By Thomas Insel on March 27, 2014
Autism Awareness Month arrives this year with a package of new, important research findings. Below I describe a few of these. The field is moving so rapidly that, by the end of April, there will likely be yet a new crop of findings—so this is, at best, a progress report for the beginning of Autism Awareness Month.
Today the Centers for Disease Control and Prevention (CDC) released new numbers on the prevalence of autism, based on the most recent results from their long running Autism and Developmental Disabilities Monitoring (ADDM) network. Looking at administrative data on 8-year-olds from 11 sites across the country, ADDM reported a prevalence of autism of 1 in 68 children in 2010 (based on children born in 2002), up from 1 in 88 in 2008 (based on children born in 2000). There was considerable variation across the 11 sites: from 1 in 45 in New Jersey to 1 in 175 in Alabama. As in previous surveys, boys were almost 5 times more likely to have an autism label. The prevalence in boys was 1 in 42; in girls, 1 in 189.
One of the best things about the ADDM network is that it has provided surveillance using similar methods for over a decade. The prevalence of autism as estimated from administrative records has increased: by 125 percent since 2002 and by 29 percent just between 2008 and 2010. How much of this increase is “more detected” versus “more affected”? Is this increase a mark of better care, with more cases identified and treated, or is this a reflection of a continually growing public health care emergency due to more children affected? ADDM cannot answer these questions, but it does point to the need for a population-wide study, as currently planned by CDC and Autism Speaks in South Carolina. A previous total population study of all 7- to12-year-olds in a town in South Korea (more than 55,000 children) used standardized diagnostic instruments for children who screened positive and reported a prevalence of 1 in 38 children. Could that figure, which is in the range of the ADDM estimate of 1 In 45 for New Jersey, serve as a reasonable estimate for the actual prevalence once everyone with autism is detected? Perhaps the ADDM numbers will continue to rise, indicating better detection as awareness of the signs and symptoms increase.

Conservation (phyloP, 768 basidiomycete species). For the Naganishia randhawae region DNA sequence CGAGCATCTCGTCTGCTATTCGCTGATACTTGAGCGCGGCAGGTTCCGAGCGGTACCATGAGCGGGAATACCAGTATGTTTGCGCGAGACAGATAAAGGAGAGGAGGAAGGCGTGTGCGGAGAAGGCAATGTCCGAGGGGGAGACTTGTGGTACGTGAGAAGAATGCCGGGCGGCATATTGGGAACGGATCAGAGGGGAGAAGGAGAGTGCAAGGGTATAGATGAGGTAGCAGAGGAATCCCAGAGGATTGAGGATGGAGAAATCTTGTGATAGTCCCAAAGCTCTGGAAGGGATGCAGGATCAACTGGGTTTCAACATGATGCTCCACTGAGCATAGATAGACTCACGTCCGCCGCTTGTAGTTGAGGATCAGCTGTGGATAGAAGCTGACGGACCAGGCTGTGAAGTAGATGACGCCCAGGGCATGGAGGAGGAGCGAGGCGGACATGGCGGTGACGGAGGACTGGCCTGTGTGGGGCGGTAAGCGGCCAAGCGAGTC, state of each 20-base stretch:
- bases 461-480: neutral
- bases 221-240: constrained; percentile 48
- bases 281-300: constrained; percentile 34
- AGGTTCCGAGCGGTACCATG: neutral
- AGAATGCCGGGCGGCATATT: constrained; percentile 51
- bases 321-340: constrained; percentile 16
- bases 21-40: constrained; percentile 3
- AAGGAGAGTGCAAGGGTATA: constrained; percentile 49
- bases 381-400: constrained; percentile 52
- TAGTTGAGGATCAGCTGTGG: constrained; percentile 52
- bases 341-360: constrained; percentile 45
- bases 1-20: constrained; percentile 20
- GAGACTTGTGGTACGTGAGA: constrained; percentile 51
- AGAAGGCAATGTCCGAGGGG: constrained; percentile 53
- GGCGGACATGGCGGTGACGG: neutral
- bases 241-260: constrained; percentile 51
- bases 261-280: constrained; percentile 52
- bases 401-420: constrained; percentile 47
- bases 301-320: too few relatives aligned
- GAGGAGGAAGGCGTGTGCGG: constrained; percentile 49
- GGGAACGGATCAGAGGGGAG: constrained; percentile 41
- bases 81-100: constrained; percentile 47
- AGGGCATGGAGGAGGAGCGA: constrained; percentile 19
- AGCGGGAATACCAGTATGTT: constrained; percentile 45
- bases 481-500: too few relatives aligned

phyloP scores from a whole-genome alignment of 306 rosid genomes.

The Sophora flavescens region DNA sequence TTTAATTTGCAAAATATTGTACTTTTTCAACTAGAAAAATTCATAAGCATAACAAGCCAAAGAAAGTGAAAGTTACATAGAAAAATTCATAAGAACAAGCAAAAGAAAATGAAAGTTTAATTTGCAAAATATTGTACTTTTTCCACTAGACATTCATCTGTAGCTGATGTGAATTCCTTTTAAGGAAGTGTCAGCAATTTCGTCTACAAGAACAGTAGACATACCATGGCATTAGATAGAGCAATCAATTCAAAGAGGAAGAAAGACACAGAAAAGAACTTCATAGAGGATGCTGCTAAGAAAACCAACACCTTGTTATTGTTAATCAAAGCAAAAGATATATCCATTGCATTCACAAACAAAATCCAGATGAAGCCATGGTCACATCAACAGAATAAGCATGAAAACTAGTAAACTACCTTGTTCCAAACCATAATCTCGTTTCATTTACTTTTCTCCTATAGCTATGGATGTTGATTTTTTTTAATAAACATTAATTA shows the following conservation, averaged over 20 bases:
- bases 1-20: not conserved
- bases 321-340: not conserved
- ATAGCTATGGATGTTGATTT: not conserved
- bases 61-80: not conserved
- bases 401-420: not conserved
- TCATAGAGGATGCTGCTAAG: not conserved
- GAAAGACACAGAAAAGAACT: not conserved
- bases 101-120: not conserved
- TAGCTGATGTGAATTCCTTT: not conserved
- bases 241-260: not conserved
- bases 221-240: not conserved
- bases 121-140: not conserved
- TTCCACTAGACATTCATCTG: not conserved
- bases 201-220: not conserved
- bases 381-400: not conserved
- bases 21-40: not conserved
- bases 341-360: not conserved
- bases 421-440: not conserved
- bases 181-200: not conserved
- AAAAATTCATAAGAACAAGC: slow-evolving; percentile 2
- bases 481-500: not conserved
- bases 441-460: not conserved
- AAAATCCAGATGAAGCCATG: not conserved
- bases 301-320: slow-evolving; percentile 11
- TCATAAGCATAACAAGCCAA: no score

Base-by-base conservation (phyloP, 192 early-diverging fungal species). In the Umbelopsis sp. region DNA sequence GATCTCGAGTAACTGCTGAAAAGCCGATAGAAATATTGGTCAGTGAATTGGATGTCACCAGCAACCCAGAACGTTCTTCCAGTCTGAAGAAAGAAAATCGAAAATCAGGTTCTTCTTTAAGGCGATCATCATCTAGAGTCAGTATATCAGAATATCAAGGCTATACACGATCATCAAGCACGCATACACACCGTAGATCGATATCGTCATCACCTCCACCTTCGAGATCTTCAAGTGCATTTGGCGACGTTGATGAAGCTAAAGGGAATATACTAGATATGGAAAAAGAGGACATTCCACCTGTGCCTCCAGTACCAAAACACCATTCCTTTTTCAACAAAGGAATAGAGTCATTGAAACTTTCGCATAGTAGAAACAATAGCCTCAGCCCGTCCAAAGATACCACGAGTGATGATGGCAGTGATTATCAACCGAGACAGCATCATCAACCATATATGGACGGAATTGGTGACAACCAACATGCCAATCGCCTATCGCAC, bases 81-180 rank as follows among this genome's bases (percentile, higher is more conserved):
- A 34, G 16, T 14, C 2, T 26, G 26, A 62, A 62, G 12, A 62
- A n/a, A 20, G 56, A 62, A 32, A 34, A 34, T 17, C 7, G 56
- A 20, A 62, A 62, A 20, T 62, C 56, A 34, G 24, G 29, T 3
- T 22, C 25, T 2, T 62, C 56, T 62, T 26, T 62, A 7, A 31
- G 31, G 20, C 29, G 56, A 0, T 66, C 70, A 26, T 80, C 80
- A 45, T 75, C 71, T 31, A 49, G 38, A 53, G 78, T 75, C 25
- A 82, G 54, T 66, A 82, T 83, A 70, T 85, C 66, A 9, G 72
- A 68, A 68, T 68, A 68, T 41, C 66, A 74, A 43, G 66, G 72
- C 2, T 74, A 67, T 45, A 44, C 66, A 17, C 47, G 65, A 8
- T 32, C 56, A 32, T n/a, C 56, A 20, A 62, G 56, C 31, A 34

Whatever the meaning of the new ADDM report, there is little doubt that more children and more adults on the autism spectrum will require more services. Ganz estimated the lifetime economic cost of autism to be $3.2 million per individual, back in 2006 when the prevalence was thought to be closer to 1 in 150.1 A new economic analysis looks at the cost, including education and indirect costs, based on three national data sets.2 The additional cost of having a child with autism was $17,081 per year in 2011. Only 18 percent of these costs were related to health care; half were attributed to school costs. Assuming 673,000 children ages 3 to 17 with a diagnosis of autism spectrum disorder, the total societal cost would be roughly $11.5 billion per year. Of course, with new estimates from the CDC about the increase in prevalence, these costs may need to be adjusted upward.